$ docker-compose run --rm letsencrypt \\
    letsencrypt certonly --webroot \\
    --email me@example.org --agree-tos \\
    -w /var/www/letsencrypt -d my.example.org

Then you have to reload nginx :

$ docker-compose kill -s SIGHUP proxy


Let’s Encrypt certificates are valid for 3 months, they’d have to be renewed periodically with the following command :

$ docker-compose run --rm letsencrypt letsencrypt renew

After this command you also have to reload Nginx, as shown previously. It renews certificates which are expiring in less than 30 days, you’d typically want to set it as a cron (running every week for example).

Going further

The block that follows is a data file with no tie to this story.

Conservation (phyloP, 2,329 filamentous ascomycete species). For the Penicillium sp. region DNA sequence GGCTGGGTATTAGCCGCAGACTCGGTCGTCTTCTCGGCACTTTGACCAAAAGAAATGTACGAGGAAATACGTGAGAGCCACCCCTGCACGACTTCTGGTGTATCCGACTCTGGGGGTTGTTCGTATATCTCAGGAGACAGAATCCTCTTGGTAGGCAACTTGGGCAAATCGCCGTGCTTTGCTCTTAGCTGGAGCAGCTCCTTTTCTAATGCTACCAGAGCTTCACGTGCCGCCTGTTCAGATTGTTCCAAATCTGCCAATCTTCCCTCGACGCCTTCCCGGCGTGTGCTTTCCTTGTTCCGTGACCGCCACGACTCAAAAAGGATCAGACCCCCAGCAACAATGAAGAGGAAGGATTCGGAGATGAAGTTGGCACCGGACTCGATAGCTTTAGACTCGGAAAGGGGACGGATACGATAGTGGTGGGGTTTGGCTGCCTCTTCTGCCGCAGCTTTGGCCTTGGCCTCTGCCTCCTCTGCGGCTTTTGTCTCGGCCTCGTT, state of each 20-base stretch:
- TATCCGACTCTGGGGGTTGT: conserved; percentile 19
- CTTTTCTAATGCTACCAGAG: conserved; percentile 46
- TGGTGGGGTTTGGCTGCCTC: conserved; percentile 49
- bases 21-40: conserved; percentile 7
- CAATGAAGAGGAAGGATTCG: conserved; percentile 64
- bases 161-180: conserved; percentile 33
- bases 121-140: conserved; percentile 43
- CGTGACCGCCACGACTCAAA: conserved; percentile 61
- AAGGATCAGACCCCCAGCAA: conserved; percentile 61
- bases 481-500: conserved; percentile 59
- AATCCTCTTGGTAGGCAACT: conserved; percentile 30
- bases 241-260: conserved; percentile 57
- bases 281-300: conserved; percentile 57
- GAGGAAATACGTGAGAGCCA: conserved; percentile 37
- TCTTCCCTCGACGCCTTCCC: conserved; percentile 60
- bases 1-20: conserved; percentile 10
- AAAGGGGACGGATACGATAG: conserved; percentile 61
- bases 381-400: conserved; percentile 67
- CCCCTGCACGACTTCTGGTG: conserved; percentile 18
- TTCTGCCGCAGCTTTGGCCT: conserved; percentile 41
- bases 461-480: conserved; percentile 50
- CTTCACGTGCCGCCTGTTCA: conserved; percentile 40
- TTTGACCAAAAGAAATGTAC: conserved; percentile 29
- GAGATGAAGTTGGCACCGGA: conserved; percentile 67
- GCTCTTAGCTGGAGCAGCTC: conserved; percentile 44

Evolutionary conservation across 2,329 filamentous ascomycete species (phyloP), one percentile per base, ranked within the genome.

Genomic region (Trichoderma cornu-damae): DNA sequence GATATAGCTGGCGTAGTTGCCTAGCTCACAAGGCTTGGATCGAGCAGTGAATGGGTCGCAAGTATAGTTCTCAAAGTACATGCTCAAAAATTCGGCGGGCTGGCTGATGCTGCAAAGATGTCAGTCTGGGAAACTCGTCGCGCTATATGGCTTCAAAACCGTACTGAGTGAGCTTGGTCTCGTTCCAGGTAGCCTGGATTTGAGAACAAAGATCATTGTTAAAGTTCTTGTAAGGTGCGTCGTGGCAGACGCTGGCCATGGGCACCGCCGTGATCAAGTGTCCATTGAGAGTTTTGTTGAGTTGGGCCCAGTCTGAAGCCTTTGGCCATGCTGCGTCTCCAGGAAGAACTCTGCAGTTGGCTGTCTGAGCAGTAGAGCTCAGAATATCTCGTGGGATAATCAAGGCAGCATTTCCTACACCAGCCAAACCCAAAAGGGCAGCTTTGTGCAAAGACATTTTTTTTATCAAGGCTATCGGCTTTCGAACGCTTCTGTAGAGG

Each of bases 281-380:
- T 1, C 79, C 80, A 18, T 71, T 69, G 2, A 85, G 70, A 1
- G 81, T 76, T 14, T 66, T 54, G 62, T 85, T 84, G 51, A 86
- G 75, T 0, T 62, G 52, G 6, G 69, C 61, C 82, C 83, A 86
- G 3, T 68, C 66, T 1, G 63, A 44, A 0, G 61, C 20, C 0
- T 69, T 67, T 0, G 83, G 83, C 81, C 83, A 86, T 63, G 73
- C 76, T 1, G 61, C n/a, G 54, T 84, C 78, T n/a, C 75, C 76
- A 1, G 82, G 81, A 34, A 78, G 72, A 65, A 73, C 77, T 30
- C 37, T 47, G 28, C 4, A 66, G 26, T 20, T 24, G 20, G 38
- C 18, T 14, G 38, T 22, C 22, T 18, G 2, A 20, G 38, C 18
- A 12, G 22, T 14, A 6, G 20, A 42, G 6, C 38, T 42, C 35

That’s pretty much it for this tutorial! You can find the full setup here.

This was a quick walkthrough, mainly extracted from how I run this blog. It can however be improved, here are a few leads.


In order to have a development environment as close as possible to production. You should also enable HTTPS there, you could remove the self-signed certificate creation from the Certbot image and instead put it as the default command in your development docker-compose.yml file.

Nginx configuration

In this tutorial I’ve kept the nginx configuration simple, but next to the _proxypass directive you should probably add X-Forwarded-For and X-Forwarded-Proto headers, for more security you could also consider disabling weak ciphers and use Diffie-Hellman key exchanges.


If you have high-availabilty / zero-downtime constraints for your application, the setup should be adapted.

The main bottleneck being the static configuration inside the nginx container, you could integrate a tool like docker-gen. As it’s a vast topic I’ll probably make a dedicated blog post about Docker deployments.